Author, essayist and polemicist Christopher Hitchens, who waged verbal and occasional physical battle on behalf of causes left and right, died last night, after a long battle with cancer, at 62.
Christopher Hitchens‘ death was announced in a statement from Conde Nast, publisher of Vanity Fair magazine.
The statement says Christopher Hitchens died last night at the M.D. Anderson Cancer Center in Houston of pneumonia, a complication of his oesophageal cancer.
A most engaged, prolific and public intellectual who enjoyed his drink (enough “to kill or stun the average mule”) and cigarettes, Christopher Hitchens announced in June 2010 that he was being treated for cancer of the oesophagus and cancelled a tour for his memoir Hitch-22.
Christopher Hitchens, a frequent television commentator and a contributor to Vanity Fair, Slate and other publications, had become a popular author in 2007 thanks to his provocative best-seller, “God Is Not Great”, a manifesto for atheists that defied a recent trend of religious works.
His cancer humbled, but did not mellow him. Even after his diagnosis, his columns appeared weekly, savaging the royal family or reveling in the death of Osama Bin Laden.
“I love the imagery of struggle,” Christopher Hitchens wrote about his illness in an August 2010 essay in Vanity Fair.
“I sometimes wish I were suffering in a good cause, or risking my life for the good of others, instead of just being a gravely endangered patient.”
Eloquent and intemperate, bawdy and urbane, Christopher Hitchens was an acknowledged contrarian and contradiction – half-Christian, half-Jewish and fully non-believing; a native of England who settled in America; a former Trotskyite who backed the Iraq war and supported George W. Bush.
However, his passions remained constant and enemies of his youth, from Henry Kissinger to Mother Teresa, remained hated.
Christopher Hitchens was a militant humanist who believed in pluralism and racial justice and freedom of speech, big cities and fine art and the willingness to stand the consequences.
He was smacked in the rear by then-British Prime Minister Margaret Thatcher and beaten up in Beirut. He once submitted to waterboarding to prove that it was indeed torture.
Christopher Hitchens was an old-fashioned sensualist who abstained from clean living as if it were just another kind of church.
An emphatic ally and inspired foe, Christopher Hitchens stood by friends in trouble (Satanic Verses novelist Salman Rushdie) and against enemies in power (Iran’s Ayatollah Ruhollah Khomeini).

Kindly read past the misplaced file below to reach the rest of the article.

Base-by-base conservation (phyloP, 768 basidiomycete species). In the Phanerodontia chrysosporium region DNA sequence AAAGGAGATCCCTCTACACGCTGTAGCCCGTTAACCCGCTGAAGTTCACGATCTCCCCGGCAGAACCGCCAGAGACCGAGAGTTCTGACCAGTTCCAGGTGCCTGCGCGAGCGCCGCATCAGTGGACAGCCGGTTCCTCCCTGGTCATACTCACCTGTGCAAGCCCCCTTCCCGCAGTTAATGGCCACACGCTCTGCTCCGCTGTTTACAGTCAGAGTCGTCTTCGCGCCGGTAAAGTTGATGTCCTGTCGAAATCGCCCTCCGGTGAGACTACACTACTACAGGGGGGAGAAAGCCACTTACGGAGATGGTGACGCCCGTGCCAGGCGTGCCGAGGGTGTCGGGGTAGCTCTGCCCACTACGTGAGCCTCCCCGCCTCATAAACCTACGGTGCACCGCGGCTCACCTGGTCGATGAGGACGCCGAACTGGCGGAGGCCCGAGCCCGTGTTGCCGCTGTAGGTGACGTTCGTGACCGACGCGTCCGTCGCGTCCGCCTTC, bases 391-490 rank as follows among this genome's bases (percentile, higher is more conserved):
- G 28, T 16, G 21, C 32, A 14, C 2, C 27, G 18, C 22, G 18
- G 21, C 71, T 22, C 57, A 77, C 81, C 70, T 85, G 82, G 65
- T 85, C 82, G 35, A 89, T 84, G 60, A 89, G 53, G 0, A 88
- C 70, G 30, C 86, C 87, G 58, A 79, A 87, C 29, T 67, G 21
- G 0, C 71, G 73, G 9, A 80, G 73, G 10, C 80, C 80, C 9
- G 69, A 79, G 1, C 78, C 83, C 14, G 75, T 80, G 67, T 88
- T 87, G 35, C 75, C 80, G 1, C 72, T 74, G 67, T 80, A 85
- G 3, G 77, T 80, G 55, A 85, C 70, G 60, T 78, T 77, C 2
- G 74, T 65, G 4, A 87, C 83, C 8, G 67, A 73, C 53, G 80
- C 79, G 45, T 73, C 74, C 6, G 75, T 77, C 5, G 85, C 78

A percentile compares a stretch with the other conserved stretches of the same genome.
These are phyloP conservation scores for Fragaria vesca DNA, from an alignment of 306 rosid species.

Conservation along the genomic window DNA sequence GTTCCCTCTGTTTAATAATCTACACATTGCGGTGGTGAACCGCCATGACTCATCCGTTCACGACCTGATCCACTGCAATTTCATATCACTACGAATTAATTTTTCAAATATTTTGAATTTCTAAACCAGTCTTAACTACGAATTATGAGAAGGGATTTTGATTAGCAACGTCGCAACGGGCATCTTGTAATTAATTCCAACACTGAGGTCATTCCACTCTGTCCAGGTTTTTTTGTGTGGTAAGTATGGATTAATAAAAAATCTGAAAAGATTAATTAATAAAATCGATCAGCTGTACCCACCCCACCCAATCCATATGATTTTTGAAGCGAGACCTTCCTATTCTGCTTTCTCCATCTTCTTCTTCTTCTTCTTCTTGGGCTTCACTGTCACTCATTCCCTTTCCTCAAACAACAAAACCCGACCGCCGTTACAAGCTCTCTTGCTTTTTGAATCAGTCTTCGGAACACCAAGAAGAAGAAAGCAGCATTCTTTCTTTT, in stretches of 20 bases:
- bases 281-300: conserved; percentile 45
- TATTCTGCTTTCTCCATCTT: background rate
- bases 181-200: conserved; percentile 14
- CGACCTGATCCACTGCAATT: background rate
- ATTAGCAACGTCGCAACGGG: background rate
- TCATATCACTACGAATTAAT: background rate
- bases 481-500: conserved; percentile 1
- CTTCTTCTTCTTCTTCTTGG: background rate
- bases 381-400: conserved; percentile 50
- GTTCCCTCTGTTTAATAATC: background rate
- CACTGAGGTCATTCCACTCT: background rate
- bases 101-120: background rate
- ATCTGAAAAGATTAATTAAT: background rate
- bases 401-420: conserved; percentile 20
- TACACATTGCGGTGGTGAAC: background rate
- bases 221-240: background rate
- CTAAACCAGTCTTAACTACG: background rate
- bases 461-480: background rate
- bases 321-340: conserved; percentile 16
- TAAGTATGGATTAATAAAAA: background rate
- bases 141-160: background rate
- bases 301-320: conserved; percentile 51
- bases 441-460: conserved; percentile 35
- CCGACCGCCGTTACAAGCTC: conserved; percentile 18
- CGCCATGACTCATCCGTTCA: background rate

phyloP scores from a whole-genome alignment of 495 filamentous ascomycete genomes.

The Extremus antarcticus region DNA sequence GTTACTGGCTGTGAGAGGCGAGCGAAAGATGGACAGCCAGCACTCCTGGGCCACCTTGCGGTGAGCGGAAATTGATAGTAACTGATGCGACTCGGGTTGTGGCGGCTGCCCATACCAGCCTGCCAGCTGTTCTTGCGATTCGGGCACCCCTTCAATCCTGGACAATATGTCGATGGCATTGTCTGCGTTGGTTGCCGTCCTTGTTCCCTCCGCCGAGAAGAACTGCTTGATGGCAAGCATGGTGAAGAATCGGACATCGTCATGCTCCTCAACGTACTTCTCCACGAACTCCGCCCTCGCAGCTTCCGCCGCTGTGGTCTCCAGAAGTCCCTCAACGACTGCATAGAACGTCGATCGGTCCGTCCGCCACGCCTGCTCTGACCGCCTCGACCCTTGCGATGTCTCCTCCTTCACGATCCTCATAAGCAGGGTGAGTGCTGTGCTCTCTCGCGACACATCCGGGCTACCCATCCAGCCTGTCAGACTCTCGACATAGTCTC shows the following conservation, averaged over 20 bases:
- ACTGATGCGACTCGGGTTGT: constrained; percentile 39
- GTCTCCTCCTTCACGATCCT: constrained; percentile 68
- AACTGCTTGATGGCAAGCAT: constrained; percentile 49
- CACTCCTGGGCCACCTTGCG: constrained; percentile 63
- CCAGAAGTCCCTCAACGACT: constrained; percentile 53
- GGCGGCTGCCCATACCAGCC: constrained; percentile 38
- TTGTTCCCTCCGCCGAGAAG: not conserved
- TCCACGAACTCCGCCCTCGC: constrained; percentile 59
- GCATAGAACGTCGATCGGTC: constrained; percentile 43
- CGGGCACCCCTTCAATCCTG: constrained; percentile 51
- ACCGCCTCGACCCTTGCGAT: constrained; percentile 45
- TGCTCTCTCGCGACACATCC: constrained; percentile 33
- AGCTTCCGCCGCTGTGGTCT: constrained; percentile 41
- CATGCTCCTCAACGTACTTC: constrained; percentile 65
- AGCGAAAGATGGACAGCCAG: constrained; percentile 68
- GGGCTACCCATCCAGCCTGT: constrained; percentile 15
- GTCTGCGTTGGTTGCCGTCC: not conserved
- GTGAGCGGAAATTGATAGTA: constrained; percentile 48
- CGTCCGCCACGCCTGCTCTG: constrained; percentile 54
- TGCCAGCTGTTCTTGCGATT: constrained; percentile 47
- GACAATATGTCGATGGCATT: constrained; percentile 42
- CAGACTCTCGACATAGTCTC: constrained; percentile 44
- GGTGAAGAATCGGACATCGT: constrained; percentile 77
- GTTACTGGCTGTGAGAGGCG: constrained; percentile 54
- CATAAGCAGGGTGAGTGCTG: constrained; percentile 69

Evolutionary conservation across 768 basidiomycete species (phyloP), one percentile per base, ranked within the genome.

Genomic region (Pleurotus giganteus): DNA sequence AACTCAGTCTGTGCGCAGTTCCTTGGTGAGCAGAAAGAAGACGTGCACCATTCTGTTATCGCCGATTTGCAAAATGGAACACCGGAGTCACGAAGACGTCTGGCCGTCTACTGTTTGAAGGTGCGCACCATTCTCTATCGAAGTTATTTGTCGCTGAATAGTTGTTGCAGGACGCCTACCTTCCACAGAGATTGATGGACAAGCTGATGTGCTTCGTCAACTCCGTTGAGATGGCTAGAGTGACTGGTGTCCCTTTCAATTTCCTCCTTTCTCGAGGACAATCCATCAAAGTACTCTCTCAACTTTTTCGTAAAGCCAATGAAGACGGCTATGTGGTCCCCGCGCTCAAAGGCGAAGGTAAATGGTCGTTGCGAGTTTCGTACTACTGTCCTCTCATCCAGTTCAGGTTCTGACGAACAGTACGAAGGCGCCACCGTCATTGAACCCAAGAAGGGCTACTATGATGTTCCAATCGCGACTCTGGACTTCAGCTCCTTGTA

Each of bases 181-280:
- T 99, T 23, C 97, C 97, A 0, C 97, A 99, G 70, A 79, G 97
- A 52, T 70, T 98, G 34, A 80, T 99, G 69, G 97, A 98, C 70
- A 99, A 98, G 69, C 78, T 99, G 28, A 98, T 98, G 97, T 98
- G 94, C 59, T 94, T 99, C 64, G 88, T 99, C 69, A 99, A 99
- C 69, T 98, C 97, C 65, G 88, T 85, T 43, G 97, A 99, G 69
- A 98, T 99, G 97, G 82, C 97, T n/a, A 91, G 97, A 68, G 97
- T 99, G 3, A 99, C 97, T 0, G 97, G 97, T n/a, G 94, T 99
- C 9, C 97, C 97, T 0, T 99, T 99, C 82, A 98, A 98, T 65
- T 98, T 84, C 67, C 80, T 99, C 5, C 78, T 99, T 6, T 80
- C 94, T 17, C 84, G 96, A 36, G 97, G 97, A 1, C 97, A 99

His heroes included George Orwell, Thomas Paine and Gore Vidal (pre-September 11).
Among those on the Christopher Hitchens list of shame: Michael Moore, Saddam Hussein, Kim Jong il, Sarah Palin, Gore Vidal (post September 11) and Prince Charles.
Christopher Hitchens was born in Portsmouth, England, in 1949. His father, Eric, was a “purse-lipped” Navy veteran known as The Commander; his mother, Yvonne, a romantic who later killed herself during an extra-marital rendezvous in Greece.
Young Christopher would have rather read a book. He was “a mere weed and weakling and kick-bag” who discovered that “words could function as weapons” and so stockpiled them.
In college, Oxford, Christopher Hitchens met such longtime friends as authors Martin Amis and Ian McEwan and claimed to be nearby when visiting Rhodes scholar Bill Clinton did or did not inhale marijuana.
Radicalized by the 1960s, Christopher Hitchens was often arrested at political rallies, was kicked out of Britain’s Labour Party over his opposition to the Vietnam War and became a correspondent for the radical magazine International Socialism. His reputation broadened in the 1970s through his writings for the New Statesman.
Christopher Hitchens advocated intervention in Bosnia and the overthrow of Saddam Hussein in Iraq.
No Democrat angered him more than Bill Clinton, whose presidency led to the bitter end of Christopher Hitchens’ friendship with White House aide Sidney Blumenthal and other Clinton backers.
As Christopher Hitchens wrote in his memoir, he found Bill Clinton “hateful in his behavior to women, pathological as a liar, and deeply suspect when it came to money in politics”.
Christopher Hitchens wrote the anti-Clinton book, “No One Left To Lie To”, at a time when most liberals were supporting the president as he faced impeachment over his affair with Monica Lewinsky.
He also loathed Hillary Rodham Clinton and switched his affiliation from independent to Democrat in 2008 just so he could vote against her in the presidential primary.
The terrorist attacks of September 11, 2001, completed his exit. He fought with Vidal, Noam Chomsky and others who either suggested that U.S. foreign policy had helped caused the tragedy or that the Bush administration had advanced knowledge.
Christopher Hitchens supported the Iraq war, quit The Nation, backed Bush for re-election in 2004 and repeatedly chastised those whom he believed worried unduly about the feelings of Muslims.
He also wrote short biographies/appreciations of Paine and Thomas Jefferson, a tribute to Orwell and Letters to a Young Contrarian (Art of Mentoring), in which he advised that “Only an open conflict of ideas and principles can produce any clarity”.
A collection of essays, “Arguably”, came out in September 2011 and he was planning a “book-length meditation on malady and mortality”. He appeared in a 2010 documentary about the topical singer Phil Ochs.
Survived by his second wife, author Carol Blue, and by his three children (Alexander, Sophia and Antonia), Christopher Hitchens had well-crafted ideas about posterity, clarified years ago when he saw himself referred to as “the late” Christopher Hitchens in print.
For the May 2010 issue of Vanity Fair, before his illness, Christopher Hitchens submitted answers for the Proust Questionnaire, a probing and personal survey for which the famous have revealed everything from their favorite color to their greatest fear.